Soon after you give birth, you'll deliver the placenta often with the help of the drug Pitocin, to speed up the process. Then, it's often discarded as a biohazard though sometimes donated to science. Some weird hippie moms bury theirs under a tree or even eat it, but most brand new moms never get the chance to look at this really quite miraculous piece of meat.
Are you trying to conceive or pregnant right now? We think your placenta deserves some respect. (OK, that's a joke but not entirely.) The placenta is the only organ that spontaneously forms, only to be discarded later, after all. It's quite something. Don't neglect to think about your placenta (haha) while you're pregnant. It's really, really important! To encourage you to give this miracle of nature some more love, here are some facts about it that you may not be familiar with.
The placenta depends on your health
The cells that will eventually become the placenta proliferate into your uterine lining as soon as your fertilized egg nestles into this blood-rich environment. Where it implants and what it will look like depends on your health, to some extent. Placental problems are more common in mothers over 40, those with high blood pressure, blood clotting disorders, a history of uterine surgery including c-sections, and in drug abusers and smokers. Its location matters. A placenta that's located too close to the cervix or indeed right over it causes the need for an automatic c-section. A cervix-covering placenta is called placenta previa. It's more likely to happen in women over 35, those who had a c-section or other uterine surgery in the past, and those who had five or more pregnancies. Smoking and using cocaine can also increase the risk of placenta previa, but those things are never a good idea if you're pregnant or trying to get there.
Your very own parasite
Reproductive immunologist Y W Loke describes the placenta as "a parasite upon the mother". It may not be nice to think of your growing baby and its placenta companion as a parasite, but he has a fair point. You may not know that the placenta doesn't just sit at the surface of your uterine lining. It buries itself deep inside, finding its way into 80 to 100 uterine vessels to get your baby the nutrients it needs while also establishing a neat waste disposal system. Around 20 percent of the mother's (duly increased) blood supply will flow through the placenta during pregnancy every minute. This is miraculous, but you're probably grateful it's only temporary.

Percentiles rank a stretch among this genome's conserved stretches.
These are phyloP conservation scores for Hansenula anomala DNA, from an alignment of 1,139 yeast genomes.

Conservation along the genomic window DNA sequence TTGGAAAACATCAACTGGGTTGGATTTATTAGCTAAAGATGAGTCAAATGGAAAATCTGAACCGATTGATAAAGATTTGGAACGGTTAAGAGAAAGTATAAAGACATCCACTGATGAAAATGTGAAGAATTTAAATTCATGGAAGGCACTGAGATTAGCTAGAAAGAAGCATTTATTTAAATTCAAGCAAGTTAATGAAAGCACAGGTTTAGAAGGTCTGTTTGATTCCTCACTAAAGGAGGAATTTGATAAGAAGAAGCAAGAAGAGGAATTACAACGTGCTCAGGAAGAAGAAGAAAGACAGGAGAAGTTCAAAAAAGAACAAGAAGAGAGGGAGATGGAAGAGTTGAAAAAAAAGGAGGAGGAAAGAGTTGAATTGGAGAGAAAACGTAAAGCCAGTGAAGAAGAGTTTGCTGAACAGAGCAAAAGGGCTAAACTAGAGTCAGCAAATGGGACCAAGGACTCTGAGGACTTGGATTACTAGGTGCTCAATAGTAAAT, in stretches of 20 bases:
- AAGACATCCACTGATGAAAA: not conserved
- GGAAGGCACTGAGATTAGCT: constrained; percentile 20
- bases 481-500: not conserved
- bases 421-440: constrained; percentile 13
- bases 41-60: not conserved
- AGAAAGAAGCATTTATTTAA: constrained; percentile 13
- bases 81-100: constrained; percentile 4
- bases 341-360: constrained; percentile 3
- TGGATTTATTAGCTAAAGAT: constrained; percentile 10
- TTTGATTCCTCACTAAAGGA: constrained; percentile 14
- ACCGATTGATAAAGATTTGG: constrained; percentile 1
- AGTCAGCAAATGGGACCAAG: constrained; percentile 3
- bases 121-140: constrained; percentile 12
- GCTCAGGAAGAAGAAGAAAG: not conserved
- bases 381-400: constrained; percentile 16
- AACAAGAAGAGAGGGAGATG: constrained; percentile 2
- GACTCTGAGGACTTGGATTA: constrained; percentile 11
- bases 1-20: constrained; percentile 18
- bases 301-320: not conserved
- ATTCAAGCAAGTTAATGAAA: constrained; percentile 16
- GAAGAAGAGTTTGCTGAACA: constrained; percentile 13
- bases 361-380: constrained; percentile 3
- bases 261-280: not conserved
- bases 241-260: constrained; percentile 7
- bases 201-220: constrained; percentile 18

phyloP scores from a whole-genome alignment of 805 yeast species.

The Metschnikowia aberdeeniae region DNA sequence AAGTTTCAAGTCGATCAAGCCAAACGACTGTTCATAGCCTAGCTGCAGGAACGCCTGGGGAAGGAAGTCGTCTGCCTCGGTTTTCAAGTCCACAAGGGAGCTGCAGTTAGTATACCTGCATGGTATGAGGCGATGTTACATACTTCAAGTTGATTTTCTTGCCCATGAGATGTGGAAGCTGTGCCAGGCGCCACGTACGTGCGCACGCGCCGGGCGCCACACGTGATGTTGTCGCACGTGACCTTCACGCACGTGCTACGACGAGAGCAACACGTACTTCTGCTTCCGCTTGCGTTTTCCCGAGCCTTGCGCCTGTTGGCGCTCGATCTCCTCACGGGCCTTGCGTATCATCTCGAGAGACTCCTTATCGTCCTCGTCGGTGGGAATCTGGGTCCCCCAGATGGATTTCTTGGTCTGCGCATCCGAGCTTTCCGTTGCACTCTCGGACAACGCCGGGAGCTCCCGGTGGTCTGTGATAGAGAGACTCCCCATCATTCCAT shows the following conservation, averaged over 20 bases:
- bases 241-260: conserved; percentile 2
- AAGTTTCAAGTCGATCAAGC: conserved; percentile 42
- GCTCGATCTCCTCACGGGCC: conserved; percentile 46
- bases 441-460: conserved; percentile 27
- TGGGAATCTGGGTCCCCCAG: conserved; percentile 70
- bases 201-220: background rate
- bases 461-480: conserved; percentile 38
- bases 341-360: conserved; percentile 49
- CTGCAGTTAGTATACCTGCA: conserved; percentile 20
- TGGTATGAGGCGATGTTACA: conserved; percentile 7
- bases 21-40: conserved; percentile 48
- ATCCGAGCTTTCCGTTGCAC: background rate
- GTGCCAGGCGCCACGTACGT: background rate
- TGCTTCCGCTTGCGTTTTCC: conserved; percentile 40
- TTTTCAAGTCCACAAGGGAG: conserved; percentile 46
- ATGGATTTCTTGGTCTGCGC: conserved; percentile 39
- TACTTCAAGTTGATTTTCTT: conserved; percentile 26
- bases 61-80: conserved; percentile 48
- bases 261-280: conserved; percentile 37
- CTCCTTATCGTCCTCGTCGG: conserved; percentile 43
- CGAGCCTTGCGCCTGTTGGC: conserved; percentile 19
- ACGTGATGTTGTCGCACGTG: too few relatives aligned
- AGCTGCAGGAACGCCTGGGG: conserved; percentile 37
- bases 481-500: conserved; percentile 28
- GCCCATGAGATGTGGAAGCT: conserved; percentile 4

Your placenta might help others
Scientists are really beginning to look into the nature of this organ. Until recently, they had no idea that the placenta isn't sterile and tends to contain all kinds of bacterial colonies, for example. (And there you have another nice factoid.) If you don't want to eat your placenta raw "to prevent postpartum depression, give you more energy, and stem any postpartum bleeding", and you don't fancy encapsulating it, making art with it, or burying it under a tree either, you could offer to donate yours to scientific research. Placentae are used in traditional Asian medicine to tonify the liver, kidneys and lungs, but yours probably won't be used that way. There are rumors that expensive skin care products contain placental extract though, so you may look into that as well. The thing is used to grow a baby doesn't it make sense that it might make your skin look nice and young too?
The placenta secretes different hormones that are really important to the health of your pregnancy. Among them is human Chorionic gonadotropin (hCG), the very hormone that enables you to get a positive result on your pregnancy test. This hormone is present as soon as your tiny embryo implants into the uterine lining, between six and 12 days following fertilization. I never got to see my daughter's placenta, which was carted off by my midwife right after it was expelled. She put it in the bin. My son's placenta was fascinating to look at though. I thought the blood vessels on the fetal side made it look a bit like a tree. Perhaps that's where the burying under a tree tradition comes from? It wasn't interesting enough to make art with it, but certainly worth looking at! Oh, you may also like to read: What does the placenta do and what can go wrong?